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Math Help - Inverses over a field F

  1. #1
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    Inverses over a field F

    I'm given the field Z_2[t]/(t^3 + t + 1) for which I need to calculate the inverse of each element.

    I assume the way to do this is similar to the Extended Euclidean Algorithm and this is what I have for computing the inverse of t^2 + 1. I'm a little bit skeptical with my reasoning however and this is partially due to my lack of familiarity of working with polynomials over Z_p[x].

    1) First use the Division algorithm to obtain t^3 + t + 1 = t*(t^2 + 1) + 1

    From the above, this gives us -1*(t^3 + t + 1) + 1 = -t*(t^2 + 1).

    On the other hand, as we are working over Z_2[t], it follows that we must have (t^3 + t + 1) + 1 = t*(t^2 + 1) since -1 \equiv 1. Hence the inverse of t^2 + 1 is just t.

    Is this correct?
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  2. #2
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    Quote Originally Posted by jamix View Post
    I'm given the field Z_2[t]/(t^3 + t + 1) for which I need to calculate the inverse of each element.

    I assume the way to do this is similar to the Extended Euclidean Algorithm and this is what I have for computing the inverse of t^2 + 1. I'm a little bit skeptical with my reasoning however and this is partially due to my lack of familiarity of working with polynomials over Z_p[x].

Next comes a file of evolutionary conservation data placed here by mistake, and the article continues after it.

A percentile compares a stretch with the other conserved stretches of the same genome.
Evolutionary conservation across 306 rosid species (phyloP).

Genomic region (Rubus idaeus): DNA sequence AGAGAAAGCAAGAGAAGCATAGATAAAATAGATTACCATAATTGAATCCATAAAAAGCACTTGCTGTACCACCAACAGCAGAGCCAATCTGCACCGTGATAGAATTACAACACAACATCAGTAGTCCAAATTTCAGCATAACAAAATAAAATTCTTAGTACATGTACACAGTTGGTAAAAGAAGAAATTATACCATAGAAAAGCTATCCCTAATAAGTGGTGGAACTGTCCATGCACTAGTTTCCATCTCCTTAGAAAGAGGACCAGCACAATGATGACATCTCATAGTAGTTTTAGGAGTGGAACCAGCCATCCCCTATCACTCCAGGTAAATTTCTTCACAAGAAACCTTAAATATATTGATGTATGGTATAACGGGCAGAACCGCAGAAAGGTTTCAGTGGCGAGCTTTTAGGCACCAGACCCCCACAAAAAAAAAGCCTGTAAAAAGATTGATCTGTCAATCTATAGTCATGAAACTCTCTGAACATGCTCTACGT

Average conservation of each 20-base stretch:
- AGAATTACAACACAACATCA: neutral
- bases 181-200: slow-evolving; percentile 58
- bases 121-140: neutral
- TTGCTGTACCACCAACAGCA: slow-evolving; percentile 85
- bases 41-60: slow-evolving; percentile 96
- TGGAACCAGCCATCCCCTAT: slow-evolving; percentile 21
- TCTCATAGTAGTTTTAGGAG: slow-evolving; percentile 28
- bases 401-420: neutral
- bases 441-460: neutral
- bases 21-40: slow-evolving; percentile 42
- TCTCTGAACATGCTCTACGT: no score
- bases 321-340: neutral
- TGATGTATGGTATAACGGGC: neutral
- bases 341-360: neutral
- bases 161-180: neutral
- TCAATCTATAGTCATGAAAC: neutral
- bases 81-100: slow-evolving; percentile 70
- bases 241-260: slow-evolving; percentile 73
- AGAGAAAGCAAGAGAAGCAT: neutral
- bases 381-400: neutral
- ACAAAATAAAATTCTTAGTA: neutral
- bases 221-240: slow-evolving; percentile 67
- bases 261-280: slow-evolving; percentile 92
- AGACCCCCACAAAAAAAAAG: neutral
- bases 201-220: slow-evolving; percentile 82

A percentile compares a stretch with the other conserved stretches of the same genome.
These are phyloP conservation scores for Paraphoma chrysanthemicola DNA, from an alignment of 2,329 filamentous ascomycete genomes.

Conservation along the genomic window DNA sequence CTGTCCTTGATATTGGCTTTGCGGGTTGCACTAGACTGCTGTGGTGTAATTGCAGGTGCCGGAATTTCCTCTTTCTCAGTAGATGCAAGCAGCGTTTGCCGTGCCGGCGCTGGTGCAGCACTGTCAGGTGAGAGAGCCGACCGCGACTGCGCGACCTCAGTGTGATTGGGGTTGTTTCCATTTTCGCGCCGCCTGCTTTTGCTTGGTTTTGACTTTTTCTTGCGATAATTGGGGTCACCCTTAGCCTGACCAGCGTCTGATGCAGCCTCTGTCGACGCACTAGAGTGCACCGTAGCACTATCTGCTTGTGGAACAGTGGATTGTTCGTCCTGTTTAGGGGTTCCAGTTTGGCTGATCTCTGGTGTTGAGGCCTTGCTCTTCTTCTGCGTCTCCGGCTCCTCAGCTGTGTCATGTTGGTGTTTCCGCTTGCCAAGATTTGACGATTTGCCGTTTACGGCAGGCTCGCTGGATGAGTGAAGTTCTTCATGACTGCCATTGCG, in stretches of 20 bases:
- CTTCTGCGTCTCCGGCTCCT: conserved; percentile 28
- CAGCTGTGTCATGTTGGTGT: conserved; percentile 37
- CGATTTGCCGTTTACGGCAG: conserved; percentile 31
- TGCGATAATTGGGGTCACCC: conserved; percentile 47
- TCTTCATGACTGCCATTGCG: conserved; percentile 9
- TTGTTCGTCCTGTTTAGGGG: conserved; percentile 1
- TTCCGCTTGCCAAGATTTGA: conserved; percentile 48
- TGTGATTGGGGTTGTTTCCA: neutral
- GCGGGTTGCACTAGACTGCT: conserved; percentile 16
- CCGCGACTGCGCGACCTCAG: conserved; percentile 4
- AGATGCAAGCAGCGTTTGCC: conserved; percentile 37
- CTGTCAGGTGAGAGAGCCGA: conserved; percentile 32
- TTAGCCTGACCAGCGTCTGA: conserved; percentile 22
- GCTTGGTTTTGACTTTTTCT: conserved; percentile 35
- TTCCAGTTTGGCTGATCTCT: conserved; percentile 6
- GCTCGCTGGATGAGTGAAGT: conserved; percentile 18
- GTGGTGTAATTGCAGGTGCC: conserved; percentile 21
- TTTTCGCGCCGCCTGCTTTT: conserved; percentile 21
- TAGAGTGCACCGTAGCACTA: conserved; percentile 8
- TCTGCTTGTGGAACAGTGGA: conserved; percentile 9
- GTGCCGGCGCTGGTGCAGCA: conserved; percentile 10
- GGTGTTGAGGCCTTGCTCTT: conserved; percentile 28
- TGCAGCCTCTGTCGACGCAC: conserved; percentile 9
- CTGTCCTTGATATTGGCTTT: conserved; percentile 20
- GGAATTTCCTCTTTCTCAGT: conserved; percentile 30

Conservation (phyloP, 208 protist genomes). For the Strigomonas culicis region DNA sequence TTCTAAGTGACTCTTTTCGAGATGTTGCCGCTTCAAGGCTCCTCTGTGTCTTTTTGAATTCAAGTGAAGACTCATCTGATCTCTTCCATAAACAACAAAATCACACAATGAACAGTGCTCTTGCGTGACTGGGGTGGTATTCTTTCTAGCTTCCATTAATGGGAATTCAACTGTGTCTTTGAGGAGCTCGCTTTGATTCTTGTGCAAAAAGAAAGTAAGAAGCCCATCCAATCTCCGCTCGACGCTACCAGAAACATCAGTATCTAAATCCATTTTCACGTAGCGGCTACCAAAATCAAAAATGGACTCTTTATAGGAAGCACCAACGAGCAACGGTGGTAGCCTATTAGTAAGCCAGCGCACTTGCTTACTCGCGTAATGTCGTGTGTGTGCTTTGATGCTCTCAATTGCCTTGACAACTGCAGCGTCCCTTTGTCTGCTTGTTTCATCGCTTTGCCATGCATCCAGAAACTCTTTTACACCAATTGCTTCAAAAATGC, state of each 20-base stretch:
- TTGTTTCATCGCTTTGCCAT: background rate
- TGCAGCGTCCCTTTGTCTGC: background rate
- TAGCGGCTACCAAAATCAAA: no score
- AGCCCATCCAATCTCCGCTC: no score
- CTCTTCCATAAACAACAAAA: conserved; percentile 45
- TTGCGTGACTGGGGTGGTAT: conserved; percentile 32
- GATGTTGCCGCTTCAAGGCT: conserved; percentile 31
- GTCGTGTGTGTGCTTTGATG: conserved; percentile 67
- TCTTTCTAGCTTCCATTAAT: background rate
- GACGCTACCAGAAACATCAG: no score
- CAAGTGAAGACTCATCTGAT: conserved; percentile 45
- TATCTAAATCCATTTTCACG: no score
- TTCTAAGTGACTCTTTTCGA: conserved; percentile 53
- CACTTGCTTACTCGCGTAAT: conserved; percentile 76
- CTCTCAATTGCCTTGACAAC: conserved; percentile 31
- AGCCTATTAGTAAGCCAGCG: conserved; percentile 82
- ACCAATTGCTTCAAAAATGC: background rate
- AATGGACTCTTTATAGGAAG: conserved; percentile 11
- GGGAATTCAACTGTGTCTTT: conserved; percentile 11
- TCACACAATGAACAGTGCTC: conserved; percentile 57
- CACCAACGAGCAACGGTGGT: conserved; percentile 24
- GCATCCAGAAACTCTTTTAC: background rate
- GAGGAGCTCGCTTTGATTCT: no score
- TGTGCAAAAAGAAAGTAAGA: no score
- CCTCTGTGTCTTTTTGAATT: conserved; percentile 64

1) First use the Division algorithm to obtain t^3 + t + 1 = t*(t^2 + 1) + 1

    From the above, this gives us -1*(t^3 + t + 1) + 1 = -t*(t^2 + 1).

    On the other hand, as we are working over Z_2[t], it follows that we must have (t^3 + t + 1) + 1 = t*(t^2 + 1) since -1 \equiv 1. Hence the inverse of t^2 + 1 is just t.

    Is this correct?
    there's a much neater way to solve this problem: let F=\mathbb{Z}_2[t]/(t^3 + t + 1) and for simplicity let's show the image of t in F by t. then t^3=t+1 and so t^6=t^2+1 \neq 1. that means t, as an

    element of the multiplicative group F^{\times}=F-\{0 \}, has order 7. thus F^{\times}=<t>=\{t^k: \ 0 \leq t \leq 6 \}. clearly the inverse of t^k is t^{7-k}.


    Note: (some extra explanations!) i probably don't have to mention that since t^3=t^2+1, we'll have t^4=t^2+t, \ t^5=t^2+t+1, \ t^6=t^2+1 and t^7=1. so, for example, the inverse of t^2+t=t^4
    is t^{7-4}=t^3=t+1, etc. this method can be used in any finite field because we know that the multiplicative group of any finite finite field is cyclic.
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